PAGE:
Decision: In Johnson v. Goodyear Tire & Rubber Company, a former non-exempt hourly employee filed a putative collective action for failure to pay regular and overtime wages. Johnson alleged that at the end of his shift, after clocking out, he was often required to deposit the day’s earnings at a bank, and that Goodyear never compensated him for these bank runs, which usually took about 15 minutes. The district court denied Johnson’s motion for collective action certification, holding that individualized issues predominated because Johnson’s “idiosyncratic” experience on uncompensated time was not closely aligned with other employees’ experience.

Specifically, the court noted that Goodyear’s policy regarding the bank runs was facially lawful, and that Johnson had failed to establish a common policy or practice of not ensuring proper payment of wages and overtime. The court relied on declaration testimony from other employees, who stated that they completed their bank runs on the clock or were compensated for them in finding that “the manner and timing of bank runs varied between supervisors and locations; therefore, any claim based on uncompensated bank runs would necessarily entail individualized inquiries that would dwarf any common questions."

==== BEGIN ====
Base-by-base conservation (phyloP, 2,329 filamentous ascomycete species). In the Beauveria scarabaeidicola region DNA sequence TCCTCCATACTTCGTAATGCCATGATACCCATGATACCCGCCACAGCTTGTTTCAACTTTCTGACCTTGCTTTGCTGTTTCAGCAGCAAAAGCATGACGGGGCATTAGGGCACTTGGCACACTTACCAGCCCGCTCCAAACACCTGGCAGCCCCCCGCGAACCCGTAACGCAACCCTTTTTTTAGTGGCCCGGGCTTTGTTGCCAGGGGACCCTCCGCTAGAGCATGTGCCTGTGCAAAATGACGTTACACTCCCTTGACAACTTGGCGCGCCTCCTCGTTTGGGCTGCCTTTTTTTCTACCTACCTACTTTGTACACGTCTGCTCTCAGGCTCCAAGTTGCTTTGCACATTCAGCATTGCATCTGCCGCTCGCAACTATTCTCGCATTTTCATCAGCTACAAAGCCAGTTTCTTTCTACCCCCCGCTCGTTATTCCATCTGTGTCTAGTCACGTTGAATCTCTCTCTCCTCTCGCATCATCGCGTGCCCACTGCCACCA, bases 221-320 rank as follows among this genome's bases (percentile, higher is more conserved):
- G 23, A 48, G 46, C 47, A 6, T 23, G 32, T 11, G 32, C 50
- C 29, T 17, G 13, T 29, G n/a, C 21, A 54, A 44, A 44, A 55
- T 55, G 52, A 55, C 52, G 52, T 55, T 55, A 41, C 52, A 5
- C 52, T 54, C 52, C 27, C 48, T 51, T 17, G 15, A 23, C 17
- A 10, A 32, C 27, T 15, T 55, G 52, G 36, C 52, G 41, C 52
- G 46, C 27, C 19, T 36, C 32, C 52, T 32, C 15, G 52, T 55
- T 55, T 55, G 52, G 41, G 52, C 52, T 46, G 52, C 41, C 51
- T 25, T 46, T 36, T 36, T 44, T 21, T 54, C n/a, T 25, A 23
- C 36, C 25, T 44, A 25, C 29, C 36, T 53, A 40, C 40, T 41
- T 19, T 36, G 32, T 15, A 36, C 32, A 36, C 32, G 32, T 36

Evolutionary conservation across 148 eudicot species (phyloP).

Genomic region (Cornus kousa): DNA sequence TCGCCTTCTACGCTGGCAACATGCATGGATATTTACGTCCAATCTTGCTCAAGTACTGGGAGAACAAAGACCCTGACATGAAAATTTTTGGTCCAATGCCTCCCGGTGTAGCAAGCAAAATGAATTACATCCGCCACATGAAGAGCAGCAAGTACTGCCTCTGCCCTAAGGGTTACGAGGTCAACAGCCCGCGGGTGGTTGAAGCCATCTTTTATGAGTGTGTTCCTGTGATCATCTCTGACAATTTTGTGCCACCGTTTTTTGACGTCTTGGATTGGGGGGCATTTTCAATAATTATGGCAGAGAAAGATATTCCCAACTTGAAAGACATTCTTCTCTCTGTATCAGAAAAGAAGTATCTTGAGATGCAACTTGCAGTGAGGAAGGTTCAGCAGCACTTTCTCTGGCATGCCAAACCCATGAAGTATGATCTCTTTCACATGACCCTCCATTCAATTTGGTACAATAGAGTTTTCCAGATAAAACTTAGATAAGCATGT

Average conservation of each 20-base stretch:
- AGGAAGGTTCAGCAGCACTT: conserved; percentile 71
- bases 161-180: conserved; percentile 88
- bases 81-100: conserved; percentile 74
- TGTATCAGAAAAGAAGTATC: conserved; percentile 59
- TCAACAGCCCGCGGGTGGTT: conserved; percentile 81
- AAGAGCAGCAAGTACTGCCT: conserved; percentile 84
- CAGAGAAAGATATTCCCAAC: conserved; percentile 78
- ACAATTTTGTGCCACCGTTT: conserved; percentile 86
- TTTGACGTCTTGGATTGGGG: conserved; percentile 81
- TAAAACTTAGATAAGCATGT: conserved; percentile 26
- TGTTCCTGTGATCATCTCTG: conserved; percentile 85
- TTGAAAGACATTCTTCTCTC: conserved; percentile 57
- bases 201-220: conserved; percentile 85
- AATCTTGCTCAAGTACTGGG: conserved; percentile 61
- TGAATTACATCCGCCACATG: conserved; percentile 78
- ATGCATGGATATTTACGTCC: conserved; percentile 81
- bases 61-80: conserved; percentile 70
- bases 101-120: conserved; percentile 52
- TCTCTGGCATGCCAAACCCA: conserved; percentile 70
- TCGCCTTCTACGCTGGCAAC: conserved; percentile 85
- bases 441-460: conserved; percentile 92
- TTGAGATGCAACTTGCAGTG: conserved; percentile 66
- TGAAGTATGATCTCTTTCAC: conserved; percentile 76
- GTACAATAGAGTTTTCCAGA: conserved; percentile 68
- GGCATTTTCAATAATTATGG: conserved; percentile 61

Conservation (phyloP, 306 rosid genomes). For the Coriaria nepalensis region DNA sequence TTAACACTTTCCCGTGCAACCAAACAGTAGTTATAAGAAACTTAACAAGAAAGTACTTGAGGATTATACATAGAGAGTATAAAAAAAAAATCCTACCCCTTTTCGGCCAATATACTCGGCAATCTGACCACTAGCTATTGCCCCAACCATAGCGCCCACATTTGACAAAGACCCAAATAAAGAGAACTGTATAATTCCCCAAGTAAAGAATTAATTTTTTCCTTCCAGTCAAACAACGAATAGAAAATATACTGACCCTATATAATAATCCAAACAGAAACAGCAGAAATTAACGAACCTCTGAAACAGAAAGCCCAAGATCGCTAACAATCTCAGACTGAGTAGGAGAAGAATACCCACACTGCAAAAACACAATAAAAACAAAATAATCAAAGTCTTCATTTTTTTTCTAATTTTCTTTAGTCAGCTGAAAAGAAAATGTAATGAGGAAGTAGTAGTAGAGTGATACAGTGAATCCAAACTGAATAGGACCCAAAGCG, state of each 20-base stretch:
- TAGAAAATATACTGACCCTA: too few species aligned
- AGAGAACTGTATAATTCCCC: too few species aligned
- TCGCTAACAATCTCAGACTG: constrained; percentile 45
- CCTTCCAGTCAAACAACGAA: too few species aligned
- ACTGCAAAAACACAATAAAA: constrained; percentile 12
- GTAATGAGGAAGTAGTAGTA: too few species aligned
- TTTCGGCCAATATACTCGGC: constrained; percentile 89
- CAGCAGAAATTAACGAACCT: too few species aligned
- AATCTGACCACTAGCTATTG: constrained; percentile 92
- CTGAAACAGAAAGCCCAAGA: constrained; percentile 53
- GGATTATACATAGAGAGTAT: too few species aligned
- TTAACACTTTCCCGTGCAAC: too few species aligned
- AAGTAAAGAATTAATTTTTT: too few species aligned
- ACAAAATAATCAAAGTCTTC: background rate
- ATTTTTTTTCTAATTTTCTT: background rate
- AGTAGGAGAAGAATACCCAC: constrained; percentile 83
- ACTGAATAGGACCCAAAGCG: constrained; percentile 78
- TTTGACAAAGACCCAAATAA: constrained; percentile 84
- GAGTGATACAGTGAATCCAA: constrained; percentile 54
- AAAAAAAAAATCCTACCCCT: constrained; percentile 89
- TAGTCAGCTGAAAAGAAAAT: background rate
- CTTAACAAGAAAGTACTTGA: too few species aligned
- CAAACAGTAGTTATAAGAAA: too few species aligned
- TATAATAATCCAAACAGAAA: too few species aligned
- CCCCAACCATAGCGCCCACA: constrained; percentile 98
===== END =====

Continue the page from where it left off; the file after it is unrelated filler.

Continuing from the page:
Impact: The district court’s decision underscores the importance for employers of have having facially compliant policies. Employers should review their handbooks and policies to ensure that they are valid. Having facially valid policies makes it more difficult for employees to succeed in class and collective actions, since employees are then required to establish uniform policies and practices that diverge from the employers written policies for certification purposes.